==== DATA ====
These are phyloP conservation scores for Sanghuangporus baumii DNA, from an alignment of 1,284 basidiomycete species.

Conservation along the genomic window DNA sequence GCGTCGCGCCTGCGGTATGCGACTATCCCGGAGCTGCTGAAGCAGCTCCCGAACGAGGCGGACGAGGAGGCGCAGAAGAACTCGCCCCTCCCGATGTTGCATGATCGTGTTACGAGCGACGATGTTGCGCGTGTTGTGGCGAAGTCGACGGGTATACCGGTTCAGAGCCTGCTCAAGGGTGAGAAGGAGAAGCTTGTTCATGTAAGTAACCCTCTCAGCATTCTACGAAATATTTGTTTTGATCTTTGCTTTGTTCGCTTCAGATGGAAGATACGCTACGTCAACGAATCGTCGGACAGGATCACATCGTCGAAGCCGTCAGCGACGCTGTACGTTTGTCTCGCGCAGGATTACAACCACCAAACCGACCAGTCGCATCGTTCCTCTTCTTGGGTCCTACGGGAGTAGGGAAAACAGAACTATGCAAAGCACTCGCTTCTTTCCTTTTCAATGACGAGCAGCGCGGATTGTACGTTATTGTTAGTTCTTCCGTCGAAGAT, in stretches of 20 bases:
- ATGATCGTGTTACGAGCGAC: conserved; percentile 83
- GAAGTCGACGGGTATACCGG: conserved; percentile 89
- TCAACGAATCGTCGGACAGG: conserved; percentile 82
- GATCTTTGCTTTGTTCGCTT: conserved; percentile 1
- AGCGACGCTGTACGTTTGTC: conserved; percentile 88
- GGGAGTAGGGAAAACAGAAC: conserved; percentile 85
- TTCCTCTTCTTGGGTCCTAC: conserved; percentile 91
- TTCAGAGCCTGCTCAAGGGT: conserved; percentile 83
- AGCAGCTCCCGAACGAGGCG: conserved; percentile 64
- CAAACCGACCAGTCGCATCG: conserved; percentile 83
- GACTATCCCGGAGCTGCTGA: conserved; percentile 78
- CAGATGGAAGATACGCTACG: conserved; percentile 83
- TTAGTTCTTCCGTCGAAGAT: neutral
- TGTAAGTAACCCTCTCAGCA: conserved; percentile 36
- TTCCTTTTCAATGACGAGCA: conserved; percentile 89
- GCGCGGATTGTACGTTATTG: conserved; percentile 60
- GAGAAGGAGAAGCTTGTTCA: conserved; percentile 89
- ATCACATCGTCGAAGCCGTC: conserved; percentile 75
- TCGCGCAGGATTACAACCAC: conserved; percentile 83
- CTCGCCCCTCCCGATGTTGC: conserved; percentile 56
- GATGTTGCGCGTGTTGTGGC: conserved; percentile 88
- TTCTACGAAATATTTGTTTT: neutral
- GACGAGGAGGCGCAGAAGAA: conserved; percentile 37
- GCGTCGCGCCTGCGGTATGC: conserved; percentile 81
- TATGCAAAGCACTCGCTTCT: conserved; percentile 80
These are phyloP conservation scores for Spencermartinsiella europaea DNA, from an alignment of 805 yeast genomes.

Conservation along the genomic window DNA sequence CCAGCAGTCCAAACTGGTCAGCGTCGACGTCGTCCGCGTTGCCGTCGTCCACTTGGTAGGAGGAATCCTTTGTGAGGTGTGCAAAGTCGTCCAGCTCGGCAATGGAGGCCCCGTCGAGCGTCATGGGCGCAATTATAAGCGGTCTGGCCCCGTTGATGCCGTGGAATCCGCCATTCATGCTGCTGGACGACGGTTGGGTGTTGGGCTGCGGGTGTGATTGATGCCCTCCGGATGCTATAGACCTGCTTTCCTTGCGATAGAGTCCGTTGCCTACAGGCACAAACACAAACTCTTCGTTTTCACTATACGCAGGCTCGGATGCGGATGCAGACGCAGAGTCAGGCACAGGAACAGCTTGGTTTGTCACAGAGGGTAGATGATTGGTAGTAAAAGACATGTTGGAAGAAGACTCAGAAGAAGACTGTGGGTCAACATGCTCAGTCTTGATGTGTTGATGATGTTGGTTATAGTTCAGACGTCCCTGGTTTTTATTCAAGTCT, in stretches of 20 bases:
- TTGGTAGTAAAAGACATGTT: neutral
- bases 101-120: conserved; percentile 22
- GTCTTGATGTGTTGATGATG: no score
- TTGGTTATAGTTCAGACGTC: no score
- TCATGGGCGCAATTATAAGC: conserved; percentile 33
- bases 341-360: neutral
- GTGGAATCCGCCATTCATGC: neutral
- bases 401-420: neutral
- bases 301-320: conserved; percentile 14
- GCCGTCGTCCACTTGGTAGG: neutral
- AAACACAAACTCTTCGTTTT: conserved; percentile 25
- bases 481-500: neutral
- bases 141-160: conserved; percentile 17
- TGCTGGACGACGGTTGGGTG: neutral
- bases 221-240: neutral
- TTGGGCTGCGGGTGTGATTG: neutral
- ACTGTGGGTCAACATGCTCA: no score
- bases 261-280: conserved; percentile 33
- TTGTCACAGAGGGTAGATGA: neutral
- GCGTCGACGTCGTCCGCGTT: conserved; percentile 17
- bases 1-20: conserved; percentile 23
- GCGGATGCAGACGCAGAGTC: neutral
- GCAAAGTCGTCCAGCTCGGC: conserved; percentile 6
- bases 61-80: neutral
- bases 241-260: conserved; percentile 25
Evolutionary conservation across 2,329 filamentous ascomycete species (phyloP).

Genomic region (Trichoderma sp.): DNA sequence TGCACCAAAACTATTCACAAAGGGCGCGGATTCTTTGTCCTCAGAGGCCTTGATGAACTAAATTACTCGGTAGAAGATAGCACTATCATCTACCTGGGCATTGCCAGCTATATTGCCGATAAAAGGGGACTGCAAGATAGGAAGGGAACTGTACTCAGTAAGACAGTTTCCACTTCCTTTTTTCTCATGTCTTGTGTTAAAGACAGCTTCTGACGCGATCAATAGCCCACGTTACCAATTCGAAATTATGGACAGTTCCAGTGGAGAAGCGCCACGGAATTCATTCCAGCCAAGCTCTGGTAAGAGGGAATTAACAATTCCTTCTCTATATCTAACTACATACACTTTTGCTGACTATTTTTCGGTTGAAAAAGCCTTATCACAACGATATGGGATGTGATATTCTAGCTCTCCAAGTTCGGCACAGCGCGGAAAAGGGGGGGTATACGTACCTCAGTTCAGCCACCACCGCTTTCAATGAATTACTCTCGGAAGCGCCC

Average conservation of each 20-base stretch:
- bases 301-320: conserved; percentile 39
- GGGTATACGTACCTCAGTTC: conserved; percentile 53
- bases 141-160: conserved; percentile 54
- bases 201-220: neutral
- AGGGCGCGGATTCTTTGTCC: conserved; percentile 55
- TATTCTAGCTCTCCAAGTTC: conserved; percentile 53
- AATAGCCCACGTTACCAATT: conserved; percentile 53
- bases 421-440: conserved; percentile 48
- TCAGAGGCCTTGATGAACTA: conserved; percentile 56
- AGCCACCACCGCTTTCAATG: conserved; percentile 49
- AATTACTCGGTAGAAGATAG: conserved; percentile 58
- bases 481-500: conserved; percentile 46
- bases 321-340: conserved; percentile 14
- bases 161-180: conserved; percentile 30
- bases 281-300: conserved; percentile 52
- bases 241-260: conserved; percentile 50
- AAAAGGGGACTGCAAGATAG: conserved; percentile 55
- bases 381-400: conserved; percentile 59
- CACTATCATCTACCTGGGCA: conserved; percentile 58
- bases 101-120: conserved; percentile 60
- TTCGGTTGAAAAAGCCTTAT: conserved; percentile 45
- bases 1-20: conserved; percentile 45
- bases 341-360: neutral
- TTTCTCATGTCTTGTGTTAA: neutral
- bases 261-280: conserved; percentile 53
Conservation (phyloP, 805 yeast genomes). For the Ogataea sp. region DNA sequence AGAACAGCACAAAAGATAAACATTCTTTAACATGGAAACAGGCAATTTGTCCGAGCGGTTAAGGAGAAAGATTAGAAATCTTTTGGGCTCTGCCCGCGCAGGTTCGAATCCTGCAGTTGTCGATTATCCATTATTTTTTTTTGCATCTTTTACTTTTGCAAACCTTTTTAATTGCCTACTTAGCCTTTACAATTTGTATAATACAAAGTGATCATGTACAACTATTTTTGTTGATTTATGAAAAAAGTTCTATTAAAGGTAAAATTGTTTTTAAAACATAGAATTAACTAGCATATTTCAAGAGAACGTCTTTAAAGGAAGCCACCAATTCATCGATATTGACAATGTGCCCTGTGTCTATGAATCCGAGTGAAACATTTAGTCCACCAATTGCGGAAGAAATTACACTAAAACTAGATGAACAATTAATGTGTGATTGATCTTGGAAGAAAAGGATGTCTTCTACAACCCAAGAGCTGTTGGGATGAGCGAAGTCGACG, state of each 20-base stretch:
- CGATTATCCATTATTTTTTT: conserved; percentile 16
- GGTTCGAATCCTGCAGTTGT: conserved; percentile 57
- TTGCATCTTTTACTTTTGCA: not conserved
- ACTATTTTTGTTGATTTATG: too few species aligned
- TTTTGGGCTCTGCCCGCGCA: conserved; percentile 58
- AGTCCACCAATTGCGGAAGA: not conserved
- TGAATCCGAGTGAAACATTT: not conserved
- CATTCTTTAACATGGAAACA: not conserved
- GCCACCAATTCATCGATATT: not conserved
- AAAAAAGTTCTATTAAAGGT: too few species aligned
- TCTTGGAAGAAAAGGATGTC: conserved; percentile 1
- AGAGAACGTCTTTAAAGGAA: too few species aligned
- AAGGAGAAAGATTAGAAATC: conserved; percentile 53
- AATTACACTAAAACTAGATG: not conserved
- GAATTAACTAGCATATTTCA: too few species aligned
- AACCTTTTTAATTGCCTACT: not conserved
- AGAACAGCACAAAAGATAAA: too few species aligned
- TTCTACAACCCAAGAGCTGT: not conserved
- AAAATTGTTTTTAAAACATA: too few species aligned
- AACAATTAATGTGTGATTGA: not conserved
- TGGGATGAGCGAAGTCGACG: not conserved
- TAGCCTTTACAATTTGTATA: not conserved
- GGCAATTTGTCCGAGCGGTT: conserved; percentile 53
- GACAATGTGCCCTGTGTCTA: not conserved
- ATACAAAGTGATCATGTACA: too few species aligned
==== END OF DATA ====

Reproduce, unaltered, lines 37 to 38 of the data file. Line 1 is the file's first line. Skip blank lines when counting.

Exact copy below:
- bases 401-420: neutral
- bases 301-320: conserved; percentile 14